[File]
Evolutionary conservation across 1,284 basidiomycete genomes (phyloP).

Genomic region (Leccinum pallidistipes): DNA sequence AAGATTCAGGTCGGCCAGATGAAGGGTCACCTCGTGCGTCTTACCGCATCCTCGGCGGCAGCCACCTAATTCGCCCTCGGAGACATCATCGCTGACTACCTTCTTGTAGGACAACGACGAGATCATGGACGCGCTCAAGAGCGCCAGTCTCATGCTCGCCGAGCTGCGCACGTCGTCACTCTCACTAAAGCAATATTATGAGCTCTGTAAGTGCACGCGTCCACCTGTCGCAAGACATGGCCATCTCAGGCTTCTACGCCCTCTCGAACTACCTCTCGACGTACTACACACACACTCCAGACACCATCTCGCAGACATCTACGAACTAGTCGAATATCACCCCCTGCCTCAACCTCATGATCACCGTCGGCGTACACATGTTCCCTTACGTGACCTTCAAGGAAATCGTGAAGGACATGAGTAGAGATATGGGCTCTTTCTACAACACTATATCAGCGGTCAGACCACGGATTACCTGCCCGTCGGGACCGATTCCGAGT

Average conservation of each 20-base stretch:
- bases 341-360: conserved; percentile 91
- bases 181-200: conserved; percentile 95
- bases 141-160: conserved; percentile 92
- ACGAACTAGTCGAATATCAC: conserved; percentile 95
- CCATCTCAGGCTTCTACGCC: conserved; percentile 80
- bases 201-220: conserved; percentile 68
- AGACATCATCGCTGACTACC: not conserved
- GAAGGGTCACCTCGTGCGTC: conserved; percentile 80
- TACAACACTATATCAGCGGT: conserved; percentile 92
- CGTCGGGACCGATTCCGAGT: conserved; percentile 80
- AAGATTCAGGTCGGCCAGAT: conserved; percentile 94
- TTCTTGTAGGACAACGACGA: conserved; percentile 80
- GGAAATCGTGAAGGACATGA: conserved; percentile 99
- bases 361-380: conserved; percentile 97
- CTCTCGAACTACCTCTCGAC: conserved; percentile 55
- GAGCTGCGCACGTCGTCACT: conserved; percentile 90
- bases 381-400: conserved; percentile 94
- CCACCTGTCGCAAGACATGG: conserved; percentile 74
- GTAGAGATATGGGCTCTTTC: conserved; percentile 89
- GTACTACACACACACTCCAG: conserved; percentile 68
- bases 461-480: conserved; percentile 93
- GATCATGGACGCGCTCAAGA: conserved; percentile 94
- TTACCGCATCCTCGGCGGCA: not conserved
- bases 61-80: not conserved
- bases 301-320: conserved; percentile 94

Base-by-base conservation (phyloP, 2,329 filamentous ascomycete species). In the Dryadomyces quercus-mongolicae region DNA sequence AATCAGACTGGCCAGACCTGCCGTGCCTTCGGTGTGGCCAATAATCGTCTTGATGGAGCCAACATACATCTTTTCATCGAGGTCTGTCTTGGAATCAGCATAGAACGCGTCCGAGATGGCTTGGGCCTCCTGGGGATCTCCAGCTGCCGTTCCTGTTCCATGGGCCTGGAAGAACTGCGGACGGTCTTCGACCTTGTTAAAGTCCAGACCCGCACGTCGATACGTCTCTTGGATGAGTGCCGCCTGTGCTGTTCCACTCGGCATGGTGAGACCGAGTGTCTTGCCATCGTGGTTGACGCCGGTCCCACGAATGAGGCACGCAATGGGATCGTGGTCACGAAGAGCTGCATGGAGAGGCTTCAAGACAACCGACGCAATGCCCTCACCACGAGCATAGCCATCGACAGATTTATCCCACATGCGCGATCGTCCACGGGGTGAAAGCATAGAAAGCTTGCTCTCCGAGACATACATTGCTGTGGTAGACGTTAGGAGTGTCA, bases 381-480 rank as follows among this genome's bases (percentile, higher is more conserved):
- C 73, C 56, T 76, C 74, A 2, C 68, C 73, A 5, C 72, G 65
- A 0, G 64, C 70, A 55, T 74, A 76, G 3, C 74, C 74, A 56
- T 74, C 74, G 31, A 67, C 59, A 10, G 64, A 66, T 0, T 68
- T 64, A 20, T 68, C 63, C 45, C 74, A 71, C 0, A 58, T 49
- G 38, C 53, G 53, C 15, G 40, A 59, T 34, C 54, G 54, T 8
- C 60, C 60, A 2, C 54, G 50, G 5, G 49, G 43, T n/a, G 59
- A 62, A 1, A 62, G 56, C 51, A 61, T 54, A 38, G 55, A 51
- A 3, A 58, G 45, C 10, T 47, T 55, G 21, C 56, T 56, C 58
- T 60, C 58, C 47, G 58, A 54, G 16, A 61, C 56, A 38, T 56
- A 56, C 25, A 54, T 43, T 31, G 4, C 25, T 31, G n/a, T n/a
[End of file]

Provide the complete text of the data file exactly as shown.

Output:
Evolutionary conservation across 1,284 basidiomycete genomes (phyloP).

Genomic region (Leccinum pallidistipes): DNA sequence AAGATTCAGGTCGGCCAGATGAAGGGTCACCTCGTGCGTCTTACCGCATCCTCGGCGGCAGCCACCTAATTCGCCCTCGGAGACATCATCGCTGACTACCTTCTTGTAGGACAACGACGAGATCATGGACGCGCTCAAGAGCGCCAGTCTCATGCTCGCCGAGCTGCGCACGTCGTCACTCTCACTAAAGCAATATTATGAGCTCTGTAAGTGCACGCGTCCACCTGTCGCAAGACATGGCCATCTCAGGCTTCTACGCCCTCTCGAACTACCTCTCGACGTACTACACACACACTCCAGACACCATCTCGCAGACATCTACGAACTAGTCGAATATCACCCCCTGCCTCAACCTCATGATCACCGTCGGCGTACACATGTTCCCTTACGTGACCTTCAAGGAAATCGTGAAGGACATGAGTAGAGATATGGGCTCTTTCTACAACACTATATCAGCGGTCAGACCACGGATTACCTGCCCGTCGGGACCGATTCCGAGT

Average conservation of each 20-base stretch:
- bases 341-360: conserved; percentile 91
- bases 181-200: conserved; percentile 95
- bases 141-160: conserved; percentile 92
- ACGAACTAGTCGAATATCAC: conserved; percentile 95
- CCATCTCAGGCTTCTACGCC: conserved; percentile 80
- bases 201-220: conserved; percentile 68
- AGACATCATCGCTGACTACC: not conserved
- GAAGGGTCACCTCGTGCGTC: conserved; percentile 80
- TACAACACTATATCAGCGGT: conserved; percentile 92
- CGTCGGGACCGATTCCGAGT: conserved; percentile 80
- AAGATTCAGGTCGGCCAGAT: conserved; percentile 94
- TTCTTGTAGGACAACGACGA: conserved; percentile 80
- GGAAATCGTGAAGGACATGA: conserved; percentile 99
- bases 361-380: conserved; percentile 97
- CTCTCGAACTACCTCTCGAC: conserved; percentile 55
- GAGCTGCGCACGTCGTCACT: conserved; percentile 90
- bases 381-400: conserved; percentile 94
- CCACCTGTCGCAAGACATGG: conserved; percentile 74
- GTAGAGATATGGGCTCTTTC: conserved; percentile 89
- GTACTACACACACACTCCAG: conserved; percentile 68
- bases 461-480: conserved; percentile 93
- GATCATGGACGCGCTCAAGA: conserved; percentile 94
- TTACCGCATCCTCGGCGGCA: not conserved
- bases 61-80: not conserved
- bases 301-320: conserved; percentile 94

Base-by-base conservation (phyloP, 2,329 filamentous ascomycete species). In the Dryadomyces quercus-mongolicae region DNA sequence AATCAGACTGGCCAGACCTGCCGTGCCTTCGGTGTGGCCAATAATCGTCTTGATGGAGCCAACATACATCTTTTCATCGAGGTCTGTCTTGGAATCAGCATAGAACGCGTCCGAGATGGCTTGGGCCTCCTGGGGATCTCCAGCTGCCGTTCCTGTTCCATGGGCCTGGAAGAACTGCGGACGGTCTTCGACCTTGTTAAAGTCCAGACCCGCACGTCGATACGTCTCTTGGATGAGTGCCGCCTGTGCTGTTCCACTCGGCATGGTGAGACCGAGTGTCTTGCCATCGTGGTTGACGCCGGTCCCACGAATGAGGCACGCAATGGGATCGTGGTCACGAAGAGCTGCATGGAGAGGCTTCAAGACAACCGACGCAATGCCCTCACCACGAGCATAGCCATCGACAGATTTATCCCACATGCGCGATCGTCCACGGGGTGAAAGCATAGAAAGCTTGCTCTCCGAGACATACATTGCTGTGGTAGACGTTAGGAGTGTCA, bases 381-480 rank as follows among this genome's bases (percentile, higher is more conserved):
- C 73, C 56, T 76, C 74, A 2, C 68, C 73, A 5, C 72, G 65
- A 0, G 64, C 70, A 55, T 74, A 76, G 3, C 74, C 74, A 56
- T 74, C 74, G 31, A 67, C 59, A 10, G 64, A 66, T 0, T 68
- T 64, A 20, T 68, C 63, C 45, C 74, A 71, C 0, A 58, T 49
- G 38, C 53, G 53, C 15, G 40, A 59, T 34, C 54, G 54, T 8
- C 60, C 60, A 2, C 54, G 50, G 5, G 49, G 43, T n/a, G 59
- A 62, A 1, A 62, G 56, C 51, A 61, T 54, A 38, G 55, A 51
- A 3, A 58, G 45, C 10, T 47, T 55, G 21, C 56, T 56, C 58
- T 60, C 58, C 47, G 58, A 54, G 16, A 61, C 56, A 38, T 56
- A 56, C 25, A 54, T 43, T 31, G 4, C 25, T 31, G n/a, T n/a